From Military to Civilian Life

From Military to Civilian Life

There are 1 comment on the Fox News story from Aug 18, 2012, titled From Military to Civilian Life. In it, Fox News reports that:

Jason Kettwig of Milbank, S.D., greeted his children at a Sioux Falls, S.D., homecoming on May 3. Whether a service member is separating after four years, retiring after 20 years, being forced to discharge, or separating due to injury or illness, transition can be a difficult time for many veterans and their families.

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The Mad Man

Glendale, CA

#1 Aug 18, 2012
I remember when my father separated from his years of service, he came home disillusioned. He was asked to retire after obtaining the rank of Major in the Army but I remember him coming in the front door and asking 'What will I do now'? He was angry and let my mother know it and we as kids did not understand. Finding work back then in the 60's was rough for my fathers field of work. He was an Army medic. He did not want to go into the medical field and could only fall back on what his families trade was, a butcher. I think all the years of blood eventually got to him because he went out on disability and never returned to work. All the years of NOT knowing about my fathers military life were kept secret from me. He did suffer from a broken marriage although my mother died from alcoholism in 63 because of the stress of my father life, my mother not being allowed to work (women in those days did not work, stayed home to take care of the children) and eventually this got the best of her.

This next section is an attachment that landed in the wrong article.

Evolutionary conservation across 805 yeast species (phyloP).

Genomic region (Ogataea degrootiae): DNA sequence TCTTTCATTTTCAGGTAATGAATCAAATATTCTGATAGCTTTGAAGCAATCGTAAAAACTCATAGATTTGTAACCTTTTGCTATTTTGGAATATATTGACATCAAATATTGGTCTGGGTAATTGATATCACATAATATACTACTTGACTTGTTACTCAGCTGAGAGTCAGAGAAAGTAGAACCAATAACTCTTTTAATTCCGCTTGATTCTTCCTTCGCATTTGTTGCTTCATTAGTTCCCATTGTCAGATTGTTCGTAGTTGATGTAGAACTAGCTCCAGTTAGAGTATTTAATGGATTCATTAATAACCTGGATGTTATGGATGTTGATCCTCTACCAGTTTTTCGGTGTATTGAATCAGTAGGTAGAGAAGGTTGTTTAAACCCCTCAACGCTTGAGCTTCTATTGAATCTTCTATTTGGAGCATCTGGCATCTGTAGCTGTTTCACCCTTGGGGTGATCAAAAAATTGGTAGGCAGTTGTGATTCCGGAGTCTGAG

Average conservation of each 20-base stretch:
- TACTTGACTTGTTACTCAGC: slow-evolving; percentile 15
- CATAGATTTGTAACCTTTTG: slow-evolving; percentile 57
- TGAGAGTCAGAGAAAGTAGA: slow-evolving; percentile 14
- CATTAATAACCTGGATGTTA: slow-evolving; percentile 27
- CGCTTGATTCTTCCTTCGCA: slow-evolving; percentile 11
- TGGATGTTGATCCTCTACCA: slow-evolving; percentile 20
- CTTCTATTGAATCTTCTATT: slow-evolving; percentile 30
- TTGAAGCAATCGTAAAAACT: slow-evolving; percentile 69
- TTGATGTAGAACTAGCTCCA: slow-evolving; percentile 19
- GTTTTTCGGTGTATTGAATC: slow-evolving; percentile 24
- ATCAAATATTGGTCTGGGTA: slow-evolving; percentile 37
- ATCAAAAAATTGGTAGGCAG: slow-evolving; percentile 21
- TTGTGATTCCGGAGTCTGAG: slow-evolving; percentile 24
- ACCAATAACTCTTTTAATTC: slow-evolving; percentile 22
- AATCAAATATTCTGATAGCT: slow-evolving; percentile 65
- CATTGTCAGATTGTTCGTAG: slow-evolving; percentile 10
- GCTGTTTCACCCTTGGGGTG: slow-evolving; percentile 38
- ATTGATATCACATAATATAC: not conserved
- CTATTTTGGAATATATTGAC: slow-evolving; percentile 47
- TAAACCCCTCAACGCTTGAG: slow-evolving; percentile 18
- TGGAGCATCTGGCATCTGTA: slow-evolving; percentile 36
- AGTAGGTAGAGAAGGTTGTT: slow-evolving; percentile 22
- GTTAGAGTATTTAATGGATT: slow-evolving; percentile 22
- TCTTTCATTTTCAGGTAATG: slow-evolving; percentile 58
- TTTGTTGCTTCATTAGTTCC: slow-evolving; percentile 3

It was really a shame to see what my parents went through and now I understand so much that was not discussed back then. Wish my father could have talked to me more.
He did tell me a story of when he was guarding German prisoners in a POW camp and German Shepard dogs were used to patrol the grounds. After 'trusting' the prisoners over a period of time, the prisoners were allowed to work with the dogs for morale purposes. One day, one of the dogs went missing only to find the prisoners had eaten one of the dogs and my father went in with a gun and shot up the barracks. My father was relieved of command and returned to the states. My godfather had pull as a Colonel and made sure my father had a clean record but this left a severe impression on my father and I was NEVER allowed to have a dog as a child. This was the only story I ever got out of my father but I remember the depression he suffered in years after he was separated. Returning to the family business was not what he wanted to do but it was the only job available at the time. When he went out on disability and moved to another state, he never talked about the job again but would only brag about his good times as a Major in the military. When he died, he was honored from the mayor of this small town and referred to as 'Major' and this was put on his tombstone. That he was very proud of.

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